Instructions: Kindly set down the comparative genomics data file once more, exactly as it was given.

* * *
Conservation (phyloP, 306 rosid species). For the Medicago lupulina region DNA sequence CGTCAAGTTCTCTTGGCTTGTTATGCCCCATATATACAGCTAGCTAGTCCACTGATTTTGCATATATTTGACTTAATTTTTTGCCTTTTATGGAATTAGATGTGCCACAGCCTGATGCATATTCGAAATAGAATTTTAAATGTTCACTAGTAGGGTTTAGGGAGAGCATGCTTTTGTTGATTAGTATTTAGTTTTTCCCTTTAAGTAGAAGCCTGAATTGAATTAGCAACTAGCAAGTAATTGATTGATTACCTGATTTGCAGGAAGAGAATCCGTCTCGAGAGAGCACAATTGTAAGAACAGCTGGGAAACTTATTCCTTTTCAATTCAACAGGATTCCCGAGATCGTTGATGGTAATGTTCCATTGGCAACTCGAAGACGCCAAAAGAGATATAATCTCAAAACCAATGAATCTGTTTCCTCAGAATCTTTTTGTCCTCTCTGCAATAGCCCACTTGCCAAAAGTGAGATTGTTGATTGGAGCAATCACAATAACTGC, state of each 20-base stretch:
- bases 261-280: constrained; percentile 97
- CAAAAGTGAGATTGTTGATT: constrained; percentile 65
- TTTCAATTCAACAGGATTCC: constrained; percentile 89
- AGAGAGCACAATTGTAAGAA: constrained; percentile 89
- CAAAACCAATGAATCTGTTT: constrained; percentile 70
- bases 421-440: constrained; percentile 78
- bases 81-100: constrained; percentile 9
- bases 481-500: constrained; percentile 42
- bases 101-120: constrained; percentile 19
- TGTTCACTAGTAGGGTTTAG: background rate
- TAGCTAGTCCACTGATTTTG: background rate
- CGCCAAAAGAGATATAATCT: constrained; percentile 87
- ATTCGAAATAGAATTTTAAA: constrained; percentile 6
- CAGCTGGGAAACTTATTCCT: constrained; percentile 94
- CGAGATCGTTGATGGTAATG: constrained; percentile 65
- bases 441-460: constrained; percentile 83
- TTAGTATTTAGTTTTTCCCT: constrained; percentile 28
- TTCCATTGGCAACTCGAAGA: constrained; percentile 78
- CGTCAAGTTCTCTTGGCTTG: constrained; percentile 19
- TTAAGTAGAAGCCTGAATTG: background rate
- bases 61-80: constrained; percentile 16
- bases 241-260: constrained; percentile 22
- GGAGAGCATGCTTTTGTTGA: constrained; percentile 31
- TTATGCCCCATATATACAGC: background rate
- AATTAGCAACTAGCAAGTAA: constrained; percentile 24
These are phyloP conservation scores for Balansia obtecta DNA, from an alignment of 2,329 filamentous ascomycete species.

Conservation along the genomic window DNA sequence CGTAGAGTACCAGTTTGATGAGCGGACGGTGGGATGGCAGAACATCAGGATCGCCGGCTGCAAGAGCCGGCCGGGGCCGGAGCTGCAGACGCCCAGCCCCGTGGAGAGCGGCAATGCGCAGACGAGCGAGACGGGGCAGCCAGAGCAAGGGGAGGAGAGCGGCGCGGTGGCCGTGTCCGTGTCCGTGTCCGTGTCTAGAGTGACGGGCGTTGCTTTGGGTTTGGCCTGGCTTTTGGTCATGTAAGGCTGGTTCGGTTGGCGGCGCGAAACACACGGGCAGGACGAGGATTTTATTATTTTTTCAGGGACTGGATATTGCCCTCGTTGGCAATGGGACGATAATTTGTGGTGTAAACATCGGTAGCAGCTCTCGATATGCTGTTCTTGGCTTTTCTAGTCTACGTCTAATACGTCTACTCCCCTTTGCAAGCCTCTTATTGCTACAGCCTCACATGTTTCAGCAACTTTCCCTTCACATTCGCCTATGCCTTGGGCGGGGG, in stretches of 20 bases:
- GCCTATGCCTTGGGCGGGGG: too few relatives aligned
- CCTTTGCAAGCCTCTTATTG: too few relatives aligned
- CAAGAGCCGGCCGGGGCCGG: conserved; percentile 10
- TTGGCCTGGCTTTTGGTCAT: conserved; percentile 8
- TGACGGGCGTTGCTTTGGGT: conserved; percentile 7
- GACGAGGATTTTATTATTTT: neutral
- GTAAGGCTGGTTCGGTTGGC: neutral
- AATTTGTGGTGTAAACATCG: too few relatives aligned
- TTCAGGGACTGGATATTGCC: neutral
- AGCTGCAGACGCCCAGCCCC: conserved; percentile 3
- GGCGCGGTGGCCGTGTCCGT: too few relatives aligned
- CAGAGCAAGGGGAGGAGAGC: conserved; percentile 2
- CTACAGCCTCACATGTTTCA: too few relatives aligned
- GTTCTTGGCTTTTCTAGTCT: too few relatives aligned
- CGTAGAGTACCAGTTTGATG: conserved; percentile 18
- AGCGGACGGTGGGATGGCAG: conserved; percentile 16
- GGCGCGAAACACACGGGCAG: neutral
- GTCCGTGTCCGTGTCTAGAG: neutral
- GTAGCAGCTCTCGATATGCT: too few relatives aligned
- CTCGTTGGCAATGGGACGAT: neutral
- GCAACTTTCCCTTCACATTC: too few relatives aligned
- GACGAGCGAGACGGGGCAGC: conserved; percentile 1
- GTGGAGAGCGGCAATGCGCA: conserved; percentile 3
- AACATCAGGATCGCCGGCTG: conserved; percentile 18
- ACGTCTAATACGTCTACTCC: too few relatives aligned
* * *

Conservation (phyloP, 306 rosid species). For the Medicago lupulina region DNA sequence CGTCAAGTTCTCTTGGCTTGTTATGCCCCATATATACAGCTAGCTAGTCCACTGATTTTGCATATATTTGACTTAATTTTTTGCCTTTTATGGAATTAGATGTGCCACAGCCTGATGCATATTCGAAATAGAATTTTAAATGTTCACTAGTAGGGTTTAGGGAGAGCATGCTTTTGTTGATTAGTATTTAGTTTTTCCCTTTAAGTAGAAGCCTGAATTGAATTAGCAACTAGCAAGTAATTGATTGATTACCTGATTTGCAGGAAGAGAATCCGTCTCGAGAGAGCACAATTGTAAGAACAGCTGGGAAACTTATTCCTTTTCAATTCAACAGGATTCCCGAGATCGTTGATGGTAATGTTCCATTGGCAACTCGAAGACGCCAAAAGAGATATAATCTCAAAACCAATGAATCTGTTTCCTCAGAATCTTTTTGTCCTCTCTGCAATAGCCCACTTGCCAAAAGTGAGATTGTTGATTGGAGCAATCACAATAACTGC, state of each 20-base stretch:
- bases 261-280: constrained; percentile 97
- CAAAAGTGAGATTGTTGATT: constrained; percentile 65
- TTTCAATTCAACAGGATTCC: constrained; percentile 89
- AGAGAGCACAATTGTAAGAA: constrained; percentile 89
- CAAAACCAATGAATCTGTTT: constrained; percentile 70
- bases 421-440: constrained; percentile 78
- bases 81-100: constrained; percentile 9
- bases 481-500: constrained; percentile 42
- bases 101-120: constrained; percentile 19
- TGTTCACTAGTAGGGTTTAG: background rate
- TAGCTAGTCCACTGATTTTG: background rate
- CGCCAAAAGAGATATAATCT: constrained; percentile 87
- ATTCGAAATAGAATTTTAAA: constrained; percentile 6
- CAGCTGGGAAACTTATTCCT: constrained; percentile 94
- CGAGATCGTTGATGGTAATG: constrained; percentile 65
- bases 441-460: constrained; percentile 83
- TTAGTATTTAGTTTTTCCCT: constrained; percentile 28
- TTCCATTGGCAACTCGAAGA: constrained; percentile 78
- CGTCAAGTTCTCTTGGCTTG: constrained; percentile 19
- TTAAGTAGAAGCCTGAATTG: background rate
- bases 61-80: constrained; percentile 16
- bases 241-260: constrained; percentile 22
- GGAGAGCATGCTTTTGTTGA: constrained; percentile 31
- TTATGCCCCATATATACAGC: background rate
- AATTAGCAACTAGCAAGTAA: constrained; percentile 24
These are phyloP conservation scores for Balansia obtecta DNA, from an alignment of 2,329 filamentous ascomycete species.

Conservation along the genomic window DNA sequence CGTAGAGTACCAGTTTGATGAGCGGACGGTGGGATGGCAGAACATCAGGATCGCCGGCTGCAAGAGCCGGCCGGGGCCGGAGCTGCAGACGCCCAGCCCCGTGGAGAGCGGCAATGCGCAGACGAGCGAGACGGGGCAGCCAGAGCAAGGGGAGGAGAGCGGCGCGGTGGCCGTGTCCGTGTCCGTGTCCGTGTCTAGAGTGACGGGCGTTGCTTTGGGTTTGGCCTGGCTTTTGGTCATGTAAGGCTGGTTCGGTTGGCGGCGCGAAACACACGGGCAGGACGAGGATTTTATTATTTTTTCAGGGACTGGATATTGCCCTCGTTGGCAATGGGACGATAATTTGTGGTGTAAACATCGGTAGCAGCTCTCGATATGCTGTTCTTGGCTTTTCTAGTCTACGTCTAATACGTCTACTCCCCTTTGCAAGCCTCTTATTGCTACAGCCTCACATGTTTCAGCAACTTTCCCTTCACATTCGCCTATGCCTTGGGCGGGGG, in stretches of 20 bases:
- GCCTATGCCTTGGGCGGGGG: too few relatives aligned
- CCTTTGCAAGCCTCTTATTG: too few relatives aligned
- CAAGAGCCGGCCGGGGCCGG: conserved; percentile 10
- TTGGCCTGGCTTTTGGTCAT: conserved; percentile 8
- TGACGGGCGTTGCTTTGGGT: conserved; percentile 7
- GACGAGGATTTTATTATTTT: neutral
- GTAAGGCTGGTTCGGTTGGC: neutral
- AATTTGTGGTGTAAACATCG: too few relatives aligned
- TTCAGGGACTGGATATTGCC: neutral
- AGCTGCAGACGCCCAGCCCC: conserved; percentile 3
- GGCGCGGTGGCCGTGTCCGT: too few relatives aligned
- CAGAGCAAGGGGAGGAGAGC: conserved; percentile 2
- CTACAGCCTCACATGTTTCA: too few relatives aligned
- GTTCTTGGCTTTTCTAGTCT: too few relatives aligned
- CGTAGAGTACCAGTTTGATG: conserved; percentile 18
- AGCGGACGGTGGGATGGCAG: conserved; percentile 16
- GGCGCGAAACACACGGGCAG: neutral
- GTCCGTGTCCGTGTCTAGAG: neutral
- GTAGCAGCTCTCGATATGCT: too few relatives aligned
- CTCGTTGGCAATGGGACGAT: neutral
- GCAACTTTCCCTTCACATTC: too few relatives aligned
- GACGAGCGAGACGGGGCAGC: conserved; percentile 1
- GTGGAGAGCGGCAATGCGCA: conserved; percentile 3
- AACATCAGGATCGCCGGCTG: conserved; percentile 18
- ACGTCTAATACGTCTACTCC: too few relatives aligned